In the El Paso case, the 8th District Court of Appeals threw out a visiting judge’s order in 1999 — the year after Cantu was convicted — because he had not taken the oath.

Judge Jerry Woodard — like Fender — had been a judge for years. Woodard — like Fender — had also served on a state appellate court, the same one that would later rap him for not taking the oath. Woodard last took an oath of office when he went on the appellate court in 1986 — three years after Fender’s 1983 oath. And when he retired in 1992, Woodard applied — like Fender — for assignments so he could continue to hear cases. Woodard failed to take an oath when he was appointed — just as Cantu claims Fender failed to do.

In Woodard’s case, the defendant failed to show up for trial, and the judge ordered Prieto Bail Bonds to forfeit the $40,000 bond it had posted. The bond company appealed the decision, arguing that Woodard lacked authority because he had failed to take the oath — and the three-judge panel that heard the case agreed. The court said senior judges such as Woodard “must take the oaths required of appointed officers under Article 16, Section 1 of the Texas Constitution.’’

“We are hard pressed ... to hold that one with the authority to preside over litigation and adjudicate the interests of the litigants in a courtroom in the State of Texas should, or can, be exempt from an oath to preserve, protect and defend the Constitution and the laws of the United States and the State of Texas,’’ the opinion concluded. “Because Judge Woodard was required to take the constitutional oaths but did not do so, all judicial actions taken by him in the case were without authority.’’

The El Paso appellate court doesn’t have statewide jurisdiction. But prosecutors, according to Walker, have twice tried to get a higher court to overturn the decision — and failed both times. The Tarrant County district attorney’s office, which prosecuted Cantu and has defended the conviction on appeal, contends Fender’s omission is harmless.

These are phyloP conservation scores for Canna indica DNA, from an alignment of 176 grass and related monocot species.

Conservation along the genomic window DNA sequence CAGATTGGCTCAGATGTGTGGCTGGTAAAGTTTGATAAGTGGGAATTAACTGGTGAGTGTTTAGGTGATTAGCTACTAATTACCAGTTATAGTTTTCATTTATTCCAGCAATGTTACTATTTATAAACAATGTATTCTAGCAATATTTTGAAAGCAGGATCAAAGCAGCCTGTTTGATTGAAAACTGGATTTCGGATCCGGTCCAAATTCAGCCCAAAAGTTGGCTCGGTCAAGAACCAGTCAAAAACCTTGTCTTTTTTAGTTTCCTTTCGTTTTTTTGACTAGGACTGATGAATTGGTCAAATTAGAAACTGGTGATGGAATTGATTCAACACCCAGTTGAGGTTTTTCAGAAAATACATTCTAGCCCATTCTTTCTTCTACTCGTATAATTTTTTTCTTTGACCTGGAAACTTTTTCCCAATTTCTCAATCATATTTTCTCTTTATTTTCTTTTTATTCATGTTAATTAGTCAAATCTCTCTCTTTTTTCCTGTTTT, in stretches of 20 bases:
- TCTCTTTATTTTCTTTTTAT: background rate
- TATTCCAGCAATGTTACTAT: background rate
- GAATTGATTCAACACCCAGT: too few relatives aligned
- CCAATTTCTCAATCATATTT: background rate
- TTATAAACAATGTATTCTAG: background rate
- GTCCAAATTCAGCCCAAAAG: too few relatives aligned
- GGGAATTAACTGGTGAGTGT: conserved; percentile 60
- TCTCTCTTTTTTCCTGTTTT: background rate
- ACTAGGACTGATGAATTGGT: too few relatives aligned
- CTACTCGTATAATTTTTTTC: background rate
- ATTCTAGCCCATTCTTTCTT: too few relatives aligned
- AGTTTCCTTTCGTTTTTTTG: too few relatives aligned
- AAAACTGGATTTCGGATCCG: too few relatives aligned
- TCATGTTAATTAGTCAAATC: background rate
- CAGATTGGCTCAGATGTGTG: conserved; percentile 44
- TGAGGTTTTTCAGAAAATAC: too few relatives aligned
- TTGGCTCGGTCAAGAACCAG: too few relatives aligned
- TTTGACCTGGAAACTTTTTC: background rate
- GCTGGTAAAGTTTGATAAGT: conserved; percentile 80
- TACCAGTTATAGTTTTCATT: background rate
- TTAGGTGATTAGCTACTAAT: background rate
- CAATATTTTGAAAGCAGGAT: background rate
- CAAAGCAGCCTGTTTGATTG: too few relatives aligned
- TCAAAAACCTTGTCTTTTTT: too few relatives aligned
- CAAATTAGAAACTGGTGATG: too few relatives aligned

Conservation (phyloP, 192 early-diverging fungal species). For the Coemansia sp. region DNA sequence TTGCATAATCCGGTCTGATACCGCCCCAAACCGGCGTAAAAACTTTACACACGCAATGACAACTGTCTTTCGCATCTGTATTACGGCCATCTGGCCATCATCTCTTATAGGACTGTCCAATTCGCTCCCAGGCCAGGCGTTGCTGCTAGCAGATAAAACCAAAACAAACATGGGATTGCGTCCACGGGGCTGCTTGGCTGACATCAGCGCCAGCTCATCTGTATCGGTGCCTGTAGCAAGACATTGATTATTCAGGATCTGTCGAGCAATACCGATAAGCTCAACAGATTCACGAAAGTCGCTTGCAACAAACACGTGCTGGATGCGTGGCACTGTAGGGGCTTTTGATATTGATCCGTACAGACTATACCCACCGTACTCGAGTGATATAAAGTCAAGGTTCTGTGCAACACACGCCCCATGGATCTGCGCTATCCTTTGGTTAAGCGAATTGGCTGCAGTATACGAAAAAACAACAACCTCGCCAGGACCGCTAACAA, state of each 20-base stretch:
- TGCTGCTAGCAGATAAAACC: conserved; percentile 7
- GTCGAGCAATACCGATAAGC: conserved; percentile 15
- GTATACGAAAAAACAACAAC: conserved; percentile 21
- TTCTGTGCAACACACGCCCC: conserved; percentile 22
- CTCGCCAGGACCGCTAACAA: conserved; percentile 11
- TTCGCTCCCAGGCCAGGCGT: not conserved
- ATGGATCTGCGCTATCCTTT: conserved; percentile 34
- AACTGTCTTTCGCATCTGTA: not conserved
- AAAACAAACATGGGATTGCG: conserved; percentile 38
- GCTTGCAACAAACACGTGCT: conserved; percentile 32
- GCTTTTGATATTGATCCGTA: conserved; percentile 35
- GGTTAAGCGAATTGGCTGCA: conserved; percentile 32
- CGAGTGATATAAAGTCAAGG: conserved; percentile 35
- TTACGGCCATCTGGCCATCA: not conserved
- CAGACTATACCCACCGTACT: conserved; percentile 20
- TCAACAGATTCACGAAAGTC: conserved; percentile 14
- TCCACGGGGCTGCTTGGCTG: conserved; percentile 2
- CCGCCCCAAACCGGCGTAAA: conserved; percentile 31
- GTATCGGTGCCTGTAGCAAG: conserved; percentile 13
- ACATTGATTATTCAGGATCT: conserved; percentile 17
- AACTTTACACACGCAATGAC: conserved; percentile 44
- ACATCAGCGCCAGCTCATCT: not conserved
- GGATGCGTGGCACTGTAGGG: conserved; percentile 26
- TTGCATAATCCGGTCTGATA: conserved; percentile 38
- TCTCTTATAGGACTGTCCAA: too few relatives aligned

“If someone acts as D.A. but has failed to take the oath, usually their actions are ratified when they remedy that defect,’’ said Alan Levy, the head of the D.A.’s criminal division. “As a general principle of law, if someone operates under the appearance of authority, they have authority.’’

Levy, however, is a trial court magician, not an expert on appeals, and he referred questions about the issue to his colleague, Chuck Mallin, head of the D.A.’s appellate division. Mallin agreed that judges must take the oath of office, but said Cantu waited too late to raise the issue.

“The judges need to do that — no question about it,’’ Mallin said. The obstacle Cantu must overcome, he said, is the failure of his lawyer to raise the issue at trial. Except in extraordinary circumstances, issues that aren’t raised at trial are difficult to raise on appeal. Beyond that technicality, however, Mallin said Fender’s failure to take the oath of office also had nothing to do with the question of Cantu’s guilt.

“It would not have made a difference,’’ Mallin said. “How’s he harmed? How does it affect the judgment?’’

Four and a half years after his trial, Jesus Cantu, through hard work and staying out of trouble, is eligible for parole. Officials said his release from the Allred prison unit outside Wichita Falls is imminent. However, he still might not regain his freedom.